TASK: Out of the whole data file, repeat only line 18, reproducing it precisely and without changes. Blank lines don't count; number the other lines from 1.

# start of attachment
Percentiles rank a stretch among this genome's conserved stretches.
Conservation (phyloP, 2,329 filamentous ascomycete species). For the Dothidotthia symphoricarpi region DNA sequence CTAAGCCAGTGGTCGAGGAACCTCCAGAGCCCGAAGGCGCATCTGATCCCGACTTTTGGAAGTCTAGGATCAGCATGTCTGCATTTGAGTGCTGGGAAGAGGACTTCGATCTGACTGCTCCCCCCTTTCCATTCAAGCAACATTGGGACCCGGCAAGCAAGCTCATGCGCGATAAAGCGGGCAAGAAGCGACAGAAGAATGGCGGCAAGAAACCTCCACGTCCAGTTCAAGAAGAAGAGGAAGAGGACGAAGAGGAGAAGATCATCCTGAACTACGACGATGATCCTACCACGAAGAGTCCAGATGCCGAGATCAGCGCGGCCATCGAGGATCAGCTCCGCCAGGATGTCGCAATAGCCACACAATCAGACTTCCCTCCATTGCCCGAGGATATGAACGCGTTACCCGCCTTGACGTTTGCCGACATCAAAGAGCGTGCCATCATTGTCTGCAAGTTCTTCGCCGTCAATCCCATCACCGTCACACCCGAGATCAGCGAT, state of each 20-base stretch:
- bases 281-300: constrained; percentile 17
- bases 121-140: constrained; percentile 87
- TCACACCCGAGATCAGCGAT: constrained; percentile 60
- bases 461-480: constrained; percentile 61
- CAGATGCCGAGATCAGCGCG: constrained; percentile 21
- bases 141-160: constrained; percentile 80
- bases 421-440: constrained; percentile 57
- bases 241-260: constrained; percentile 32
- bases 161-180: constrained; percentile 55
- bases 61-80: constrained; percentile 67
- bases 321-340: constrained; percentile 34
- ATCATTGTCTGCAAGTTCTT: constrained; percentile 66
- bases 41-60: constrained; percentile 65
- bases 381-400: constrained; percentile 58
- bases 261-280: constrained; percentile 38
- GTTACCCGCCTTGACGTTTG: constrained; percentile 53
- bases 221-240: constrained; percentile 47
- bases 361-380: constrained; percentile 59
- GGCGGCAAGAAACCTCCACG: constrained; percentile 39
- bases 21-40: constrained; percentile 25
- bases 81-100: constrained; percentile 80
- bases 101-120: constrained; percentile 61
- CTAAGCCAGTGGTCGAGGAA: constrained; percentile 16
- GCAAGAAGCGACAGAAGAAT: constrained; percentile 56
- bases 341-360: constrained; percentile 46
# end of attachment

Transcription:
- GTTACCCGCCTTGACGTTTG: constrained; percentile 53